Emotional Recession


“Something’s rotten in the state of Denmark.” In high school, I learned that this line from Hamlet hints that people sense depreciation of some sort, but it is ill defined. Depleted, irritable, pessimistic, I have felt jostled in my negativity this past week. I am easily wounded. I want to be around others and to be social in one hour and then the next find ways to escape from having to pretend to be my usual upbeat self. I am touchy. Literally, get your hands off of me, and figuratively, why won’t you touch me?

Single people are less likely to donate blood, get a tattoo, or schedule invasive medical exams (um…think prostrate). Researchers postulate that being partnered make us less anxious about our bodily reactions. I think that’s quite a jump. I just think being in a relationship sometimes is a good distraction from over thinking everything (“get a dog” three people have told me in the past four days). I wonder if I was with someone if his company would make me more irritable right now or less irritable. Would having some one else bartering for my mental facilities be a good distraction, or annoying?

The realistic response is both. It is easy to assume that once we arrive at certain experiences in our lives, that we’ll no longer have off weeks, like the one I am having now. We blame fleeting emotions and lows on global states like: being single, being 30, being in transition. But I also have to point out something constant about me: I am never constant. I feel as if I am ALWAYS in transition. And most of the time, I really, really sort of rebelliously dig that about me. I somewhat realize that makes others a bit uncomfortable, especially possible romantic partners. I’ve been told that it is my way of protecting myself from serious romantic engagement. But my gumption, my self-induced “treatment,” also tends to be the shine-iest attribute.

So, I connect in pieces. As I am able. These words, both confessional and egotistical, alleviate a patch of rottenness and re-invigorate the landscape.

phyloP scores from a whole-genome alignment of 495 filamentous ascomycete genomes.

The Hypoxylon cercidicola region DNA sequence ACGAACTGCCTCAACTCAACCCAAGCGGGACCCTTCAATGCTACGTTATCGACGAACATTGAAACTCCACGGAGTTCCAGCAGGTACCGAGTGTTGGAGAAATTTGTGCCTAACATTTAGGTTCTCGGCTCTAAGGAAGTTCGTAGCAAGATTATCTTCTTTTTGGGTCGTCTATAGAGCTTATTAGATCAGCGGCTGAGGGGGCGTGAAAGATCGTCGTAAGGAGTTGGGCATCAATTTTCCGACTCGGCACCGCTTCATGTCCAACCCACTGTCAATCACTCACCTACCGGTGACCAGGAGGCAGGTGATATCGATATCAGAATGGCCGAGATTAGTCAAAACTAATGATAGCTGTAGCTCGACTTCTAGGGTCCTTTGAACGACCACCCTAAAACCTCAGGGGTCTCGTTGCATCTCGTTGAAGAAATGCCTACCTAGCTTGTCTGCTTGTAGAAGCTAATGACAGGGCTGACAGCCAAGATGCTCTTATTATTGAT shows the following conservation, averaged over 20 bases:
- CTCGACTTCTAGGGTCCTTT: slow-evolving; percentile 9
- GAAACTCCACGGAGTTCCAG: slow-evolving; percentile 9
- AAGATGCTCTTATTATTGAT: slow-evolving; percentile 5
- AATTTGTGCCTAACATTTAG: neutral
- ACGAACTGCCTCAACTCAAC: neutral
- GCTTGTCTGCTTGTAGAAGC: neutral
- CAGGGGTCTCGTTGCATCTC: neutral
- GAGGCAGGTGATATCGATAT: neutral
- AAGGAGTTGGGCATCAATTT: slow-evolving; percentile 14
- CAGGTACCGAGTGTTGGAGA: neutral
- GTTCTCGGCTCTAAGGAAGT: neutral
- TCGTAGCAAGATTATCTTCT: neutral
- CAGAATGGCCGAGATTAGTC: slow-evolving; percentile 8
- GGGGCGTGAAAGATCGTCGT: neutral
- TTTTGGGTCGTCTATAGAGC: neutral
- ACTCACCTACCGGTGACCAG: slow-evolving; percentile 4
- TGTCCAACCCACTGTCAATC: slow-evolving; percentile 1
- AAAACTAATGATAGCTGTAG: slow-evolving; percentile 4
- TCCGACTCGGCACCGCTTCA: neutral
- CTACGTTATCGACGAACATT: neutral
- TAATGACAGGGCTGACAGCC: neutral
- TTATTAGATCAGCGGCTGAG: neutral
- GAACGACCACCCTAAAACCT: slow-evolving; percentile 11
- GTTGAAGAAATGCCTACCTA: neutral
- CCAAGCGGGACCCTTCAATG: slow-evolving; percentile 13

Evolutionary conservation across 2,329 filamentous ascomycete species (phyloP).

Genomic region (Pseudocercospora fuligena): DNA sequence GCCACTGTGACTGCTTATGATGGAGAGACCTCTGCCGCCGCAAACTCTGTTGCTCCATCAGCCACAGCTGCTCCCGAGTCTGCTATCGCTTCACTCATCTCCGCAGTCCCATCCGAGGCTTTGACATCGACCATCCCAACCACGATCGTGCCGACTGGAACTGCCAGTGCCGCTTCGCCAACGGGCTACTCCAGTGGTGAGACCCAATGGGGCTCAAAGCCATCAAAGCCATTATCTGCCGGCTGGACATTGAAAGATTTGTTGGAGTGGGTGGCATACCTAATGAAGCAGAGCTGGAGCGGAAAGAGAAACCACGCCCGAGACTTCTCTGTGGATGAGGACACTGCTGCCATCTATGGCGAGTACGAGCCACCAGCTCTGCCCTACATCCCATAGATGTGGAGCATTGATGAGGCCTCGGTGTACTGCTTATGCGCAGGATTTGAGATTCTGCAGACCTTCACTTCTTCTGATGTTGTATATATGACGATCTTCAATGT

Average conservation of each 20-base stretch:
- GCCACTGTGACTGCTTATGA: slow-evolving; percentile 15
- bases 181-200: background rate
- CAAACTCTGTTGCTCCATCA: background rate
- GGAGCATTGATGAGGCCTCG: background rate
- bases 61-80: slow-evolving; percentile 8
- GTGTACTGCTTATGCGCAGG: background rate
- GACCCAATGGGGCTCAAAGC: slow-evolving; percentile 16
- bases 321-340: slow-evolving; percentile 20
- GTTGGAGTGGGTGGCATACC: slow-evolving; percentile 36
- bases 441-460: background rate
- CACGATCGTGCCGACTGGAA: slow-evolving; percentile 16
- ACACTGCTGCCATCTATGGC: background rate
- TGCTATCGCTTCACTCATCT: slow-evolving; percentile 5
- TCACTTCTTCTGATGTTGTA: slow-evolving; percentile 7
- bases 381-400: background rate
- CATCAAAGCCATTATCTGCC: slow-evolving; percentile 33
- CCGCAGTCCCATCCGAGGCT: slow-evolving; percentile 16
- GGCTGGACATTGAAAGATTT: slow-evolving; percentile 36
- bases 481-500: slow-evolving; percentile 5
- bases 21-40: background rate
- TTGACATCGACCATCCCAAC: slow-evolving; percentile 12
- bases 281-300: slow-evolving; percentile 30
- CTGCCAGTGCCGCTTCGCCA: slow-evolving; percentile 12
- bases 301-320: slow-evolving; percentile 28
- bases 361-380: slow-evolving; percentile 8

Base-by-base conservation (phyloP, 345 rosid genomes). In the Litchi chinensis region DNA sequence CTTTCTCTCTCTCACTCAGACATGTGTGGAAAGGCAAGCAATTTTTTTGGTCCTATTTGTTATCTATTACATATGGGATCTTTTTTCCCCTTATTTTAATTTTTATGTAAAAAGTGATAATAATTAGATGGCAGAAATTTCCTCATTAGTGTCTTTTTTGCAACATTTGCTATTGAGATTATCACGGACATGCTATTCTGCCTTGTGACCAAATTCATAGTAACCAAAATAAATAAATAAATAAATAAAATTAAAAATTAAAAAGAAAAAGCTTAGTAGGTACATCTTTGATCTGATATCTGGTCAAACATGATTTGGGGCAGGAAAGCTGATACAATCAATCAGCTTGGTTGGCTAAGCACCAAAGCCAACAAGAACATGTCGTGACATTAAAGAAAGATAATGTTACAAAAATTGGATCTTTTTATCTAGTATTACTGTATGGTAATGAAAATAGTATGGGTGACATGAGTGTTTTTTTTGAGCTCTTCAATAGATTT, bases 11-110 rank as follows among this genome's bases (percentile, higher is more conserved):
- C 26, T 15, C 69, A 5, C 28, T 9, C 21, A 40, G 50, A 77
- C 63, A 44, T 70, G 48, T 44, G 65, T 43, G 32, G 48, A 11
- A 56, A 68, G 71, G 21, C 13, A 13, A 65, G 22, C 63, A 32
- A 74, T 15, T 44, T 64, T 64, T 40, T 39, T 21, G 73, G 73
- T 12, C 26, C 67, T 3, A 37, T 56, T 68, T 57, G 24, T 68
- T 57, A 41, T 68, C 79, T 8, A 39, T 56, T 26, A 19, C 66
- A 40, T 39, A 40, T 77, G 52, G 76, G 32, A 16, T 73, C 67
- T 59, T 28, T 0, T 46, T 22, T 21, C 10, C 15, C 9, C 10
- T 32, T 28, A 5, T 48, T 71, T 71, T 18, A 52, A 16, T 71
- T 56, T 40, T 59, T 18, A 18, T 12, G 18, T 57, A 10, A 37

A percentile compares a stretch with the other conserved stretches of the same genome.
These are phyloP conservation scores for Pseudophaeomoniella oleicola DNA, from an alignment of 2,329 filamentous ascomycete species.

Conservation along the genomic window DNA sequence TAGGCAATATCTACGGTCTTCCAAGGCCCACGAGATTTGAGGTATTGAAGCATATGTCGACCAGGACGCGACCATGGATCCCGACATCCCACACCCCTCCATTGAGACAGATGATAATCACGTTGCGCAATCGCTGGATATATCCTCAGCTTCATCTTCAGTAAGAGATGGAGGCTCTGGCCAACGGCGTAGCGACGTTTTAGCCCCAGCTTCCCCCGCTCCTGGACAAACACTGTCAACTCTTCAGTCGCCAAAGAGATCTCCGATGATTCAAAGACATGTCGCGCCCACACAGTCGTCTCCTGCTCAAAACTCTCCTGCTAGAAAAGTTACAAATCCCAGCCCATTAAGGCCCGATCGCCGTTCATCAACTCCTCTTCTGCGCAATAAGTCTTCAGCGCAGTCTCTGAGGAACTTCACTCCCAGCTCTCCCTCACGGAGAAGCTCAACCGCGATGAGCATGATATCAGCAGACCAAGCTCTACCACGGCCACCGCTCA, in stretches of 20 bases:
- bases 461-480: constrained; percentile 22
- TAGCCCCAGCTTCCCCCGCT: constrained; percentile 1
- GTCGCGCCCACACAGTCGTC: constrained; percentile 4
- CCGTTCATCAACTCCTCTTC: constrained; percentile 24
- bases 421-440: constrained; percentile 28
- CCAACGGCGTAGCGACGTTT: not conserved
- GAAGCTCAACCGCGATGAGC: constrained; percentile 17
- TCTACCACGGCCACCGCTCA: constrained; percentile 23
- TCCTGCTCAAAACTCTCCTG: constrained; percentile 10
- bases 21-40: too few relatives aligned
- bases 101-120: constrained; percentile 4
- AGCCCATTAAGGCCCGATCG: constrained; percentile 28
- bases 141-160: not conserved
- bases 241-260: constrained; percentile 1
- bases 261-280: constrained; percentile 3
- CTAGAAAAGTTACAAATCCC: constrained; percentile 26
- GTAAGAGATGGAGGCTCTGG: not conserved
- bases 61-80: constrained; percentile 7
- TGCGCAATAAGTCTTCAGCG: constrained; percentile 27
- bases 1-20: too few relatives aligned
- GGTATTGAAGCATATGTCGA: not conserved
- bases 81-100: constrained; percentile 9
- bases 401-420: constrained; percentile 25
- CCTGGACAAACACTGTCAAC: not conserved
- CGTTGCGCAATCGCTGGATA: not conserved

I’d back away now before I change my tune.

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4 thoughts on “Emotional Recession

  1. This comment is in response to this posting and to your most recent post prior to this one — I can very much identify with your restlessness… I am turning 30 next month and, although I am currently in “one place” and will be for the next two years or so, I am guaranteed to be in transition again once I graduate with the Ph.D. and am forced to move to wherever I am so lucky to land a job. Right now, I feel like I’m finally “in the right place” for probably the first time in my 29 years of existence. But I am simultaneously well aware that my “right place” right now is by no means permanent, and I will once again have to expose my self and my weaknesses when I shift places and try to make my future “right” for me in a completely different situation, where people don’t already know “me” and my attendant strengths and weaknesses.

    It’s exhausting. And yet… It’s kind of wonderful at the same time.

    Good luck to you in this scary but special time, Ms. K!

    – Lisa at Onely

  2. I can totally relate. I have been going through the same things in the past few days. Ups and downs.

    And I have a dog and when I am irritable, I get irritable with her for doing the same things that I think are adorable when I am happy. Same goes for when I have been in a relationship.

    And I think that some people keep growing and changing and transitioning. And, I know that for me, this is the reason that I have not found a mate. The person I was five years ago is not compatible with the person who could put up with me today. And visa versa.

    Some folks find ways to change and grow within relationship, other people stunt their growth out of fear of losing a relationship and some people break up. And then there are people like me who hold out for what seems like forever.

    I’m still figuring out who I am. And right now my identity is going through yet another earthquake. Its overwhelming and slightly obnoxious. But the alternative is to quit growing and be stuck at age 16 or 18 or 25 or whatever. When I go back to my hometown I see what the alternative is to my earthquakey life and I am just grateful for the chaos.

  3. In response to Anonymous’s comment (which I’m not entirely sure was directed toward my comment, but it seems like it was), I’d ask, “What makes single life NOT happy?” That’s the whole problem. We (and by “we” I mean American culture writ large) automatically think that to be single (and settled, or not) means that we’re lacking something and that we should desire MORE. Once graduating with the Ph.D. and finally settling, THEN what? Ummm, how about: Trips overseas? Planting a garden? Research and publication? Playing with my dog? Making friends and sustaining old relationships?

    I don’t desire “more” if it means I must be in a relationship. And it’s wonderful.

    — Lisa

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